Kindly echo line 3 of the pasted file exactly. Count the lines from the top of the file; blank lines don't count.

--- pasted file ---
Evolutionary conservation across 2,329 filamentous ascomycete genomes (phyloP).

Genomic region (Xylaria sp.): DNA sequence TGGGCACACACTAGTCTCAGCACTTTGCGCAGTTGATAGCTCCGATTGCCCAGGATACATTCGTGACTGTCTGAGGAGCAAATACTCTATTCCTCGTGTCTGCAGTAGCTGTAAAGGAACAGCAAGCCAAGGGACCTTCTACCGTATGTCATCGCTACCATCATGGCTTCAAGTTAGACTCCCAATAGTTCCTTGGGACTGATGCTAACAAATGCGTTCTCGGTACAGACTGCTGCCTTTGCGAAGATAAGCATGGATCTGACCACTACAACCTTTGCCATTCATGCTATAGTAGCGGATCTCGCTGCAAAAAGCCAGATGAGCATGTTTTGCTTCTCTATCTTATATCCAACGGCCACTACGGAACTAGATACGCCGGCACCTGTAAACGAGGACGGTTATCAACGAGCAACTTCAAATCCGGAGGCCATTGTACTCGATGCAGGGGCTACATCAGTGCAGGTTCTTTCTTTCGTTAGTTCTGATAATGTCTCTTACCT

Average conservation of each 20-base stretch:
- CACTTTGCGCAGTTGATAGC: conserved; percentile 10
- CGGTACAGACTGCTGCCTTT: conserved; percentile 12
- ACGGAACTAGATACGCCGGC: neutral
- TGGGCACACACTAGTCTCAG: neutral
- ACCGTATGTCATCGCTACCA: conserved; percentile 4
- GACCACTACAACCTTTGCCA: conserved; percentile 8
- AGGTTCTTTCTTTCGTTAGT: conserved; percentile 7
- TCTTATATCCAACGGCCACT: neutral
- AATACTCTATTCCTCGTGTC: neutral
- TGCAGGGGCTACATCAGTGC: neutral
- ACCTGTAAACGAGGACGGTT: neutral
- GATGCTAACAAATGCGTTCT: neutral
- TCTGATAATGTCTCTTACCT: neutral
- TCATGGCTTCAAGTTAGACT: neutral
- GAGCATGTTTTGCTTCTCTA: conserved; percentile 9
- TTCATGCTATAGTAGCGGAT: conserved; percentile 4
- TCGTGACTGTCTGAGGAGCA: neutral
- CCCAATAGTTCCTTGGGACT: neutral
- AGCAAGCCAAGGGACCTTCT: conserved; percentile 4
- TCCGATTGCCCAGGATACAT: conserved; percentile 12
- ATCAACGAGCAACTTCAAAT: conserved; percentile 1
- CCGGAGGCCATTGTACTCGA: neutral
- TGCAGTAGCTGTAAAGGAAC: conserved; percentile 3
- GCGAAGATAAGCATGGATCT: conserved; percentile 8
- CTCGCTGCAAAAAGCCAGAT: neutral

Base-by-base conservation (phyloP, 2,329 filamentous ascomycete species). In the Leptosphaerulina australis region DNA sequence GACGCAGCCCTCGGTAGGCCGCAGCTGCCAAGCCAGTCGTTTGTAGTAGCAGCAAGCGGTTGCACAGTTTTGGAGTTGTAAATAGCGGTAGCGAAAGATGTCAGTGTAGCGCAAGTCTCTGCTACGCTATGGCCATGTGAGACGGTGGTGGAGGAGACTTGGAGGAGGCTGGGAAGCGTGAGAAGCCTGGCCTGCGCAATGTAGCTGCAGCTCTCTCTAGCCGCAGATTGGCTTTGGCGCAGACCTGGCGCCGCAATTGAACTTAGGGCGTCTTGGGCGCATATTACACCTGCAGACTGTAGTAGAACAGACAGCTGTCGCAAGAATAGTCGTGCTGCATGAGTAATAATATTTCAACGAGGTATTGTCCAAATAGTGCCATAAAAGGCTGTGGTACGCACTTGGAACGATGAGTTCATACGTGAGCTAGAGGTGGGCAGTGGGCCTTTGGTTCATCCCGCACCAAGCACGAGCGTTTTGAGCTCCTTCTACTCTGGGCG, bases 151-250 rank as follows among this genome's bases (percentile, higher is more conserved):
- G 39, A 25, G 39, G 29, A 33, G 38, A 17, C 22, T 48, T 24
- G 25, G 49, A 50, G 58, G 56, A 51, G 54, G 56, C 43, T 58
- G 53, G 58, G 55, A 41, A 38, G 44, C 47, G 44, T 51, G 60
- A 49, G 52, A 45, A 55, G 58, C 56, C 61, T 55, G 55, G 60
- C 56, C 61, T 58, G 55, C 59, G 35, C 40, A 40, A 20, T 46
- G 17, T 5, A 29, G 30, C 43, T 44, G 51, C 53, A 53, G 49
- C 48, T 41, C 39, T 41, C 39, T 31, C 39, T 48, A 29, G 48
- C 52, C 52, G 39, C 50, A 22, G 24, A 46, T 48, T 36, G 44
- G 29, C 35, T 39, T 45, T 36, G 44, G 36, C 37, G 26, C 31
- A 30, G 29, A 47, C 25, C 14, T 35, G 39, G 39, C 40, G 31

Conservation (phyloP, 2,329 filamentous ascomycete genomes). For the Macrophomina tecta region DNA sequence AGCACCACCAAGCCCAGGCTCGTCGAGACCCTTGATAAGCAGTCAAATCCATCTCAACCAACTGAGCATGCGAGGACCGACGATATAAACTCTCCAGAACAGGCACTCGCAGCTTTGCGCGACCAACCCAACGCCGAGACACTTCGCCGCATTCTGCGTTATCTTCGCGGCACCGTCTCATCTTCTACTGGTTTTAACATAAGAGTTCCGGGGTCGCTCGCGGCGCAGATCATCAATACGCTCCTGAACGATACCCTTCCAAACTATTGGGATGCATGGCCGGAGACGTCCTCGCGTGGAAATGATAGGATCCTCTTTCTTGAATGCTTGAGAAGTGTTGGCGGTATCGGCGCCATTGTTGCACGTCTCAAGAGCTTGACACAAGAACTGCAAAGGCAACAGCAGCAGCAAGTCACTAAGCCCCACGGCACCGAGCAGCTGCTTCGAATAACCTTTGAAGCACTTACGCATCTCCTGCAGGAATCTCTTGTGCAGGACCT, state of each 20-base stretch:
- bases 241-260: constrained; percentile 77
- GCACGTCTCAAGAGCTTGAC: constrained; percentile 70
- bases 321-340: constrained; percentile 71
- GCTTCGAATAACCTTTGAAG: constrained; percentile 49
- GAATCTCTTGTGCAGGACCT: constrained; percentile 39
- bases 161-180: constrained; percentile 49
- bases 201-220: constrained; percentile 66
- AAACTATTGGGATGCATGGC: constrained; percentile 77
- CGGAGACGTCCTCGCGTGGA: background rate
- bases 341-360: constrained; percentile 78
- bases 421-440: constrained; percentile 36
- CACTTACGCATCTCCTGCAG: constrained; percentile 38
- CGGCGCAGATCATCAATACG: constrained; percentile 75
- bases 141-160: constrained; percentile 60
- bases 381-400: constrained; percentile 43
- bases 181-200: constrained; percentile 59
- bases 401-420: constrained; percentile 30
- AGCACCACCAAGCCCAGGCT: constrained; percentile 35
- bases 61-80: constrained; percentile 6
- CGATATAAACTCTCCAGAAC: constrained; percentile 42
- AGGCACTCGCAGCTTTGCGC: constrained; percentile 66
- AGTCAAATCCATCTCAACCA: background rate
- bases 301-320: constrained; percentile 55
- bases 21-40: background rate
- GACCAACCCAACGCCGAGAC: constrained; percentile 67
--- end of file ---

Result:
Average conservation of each 20-base stretch: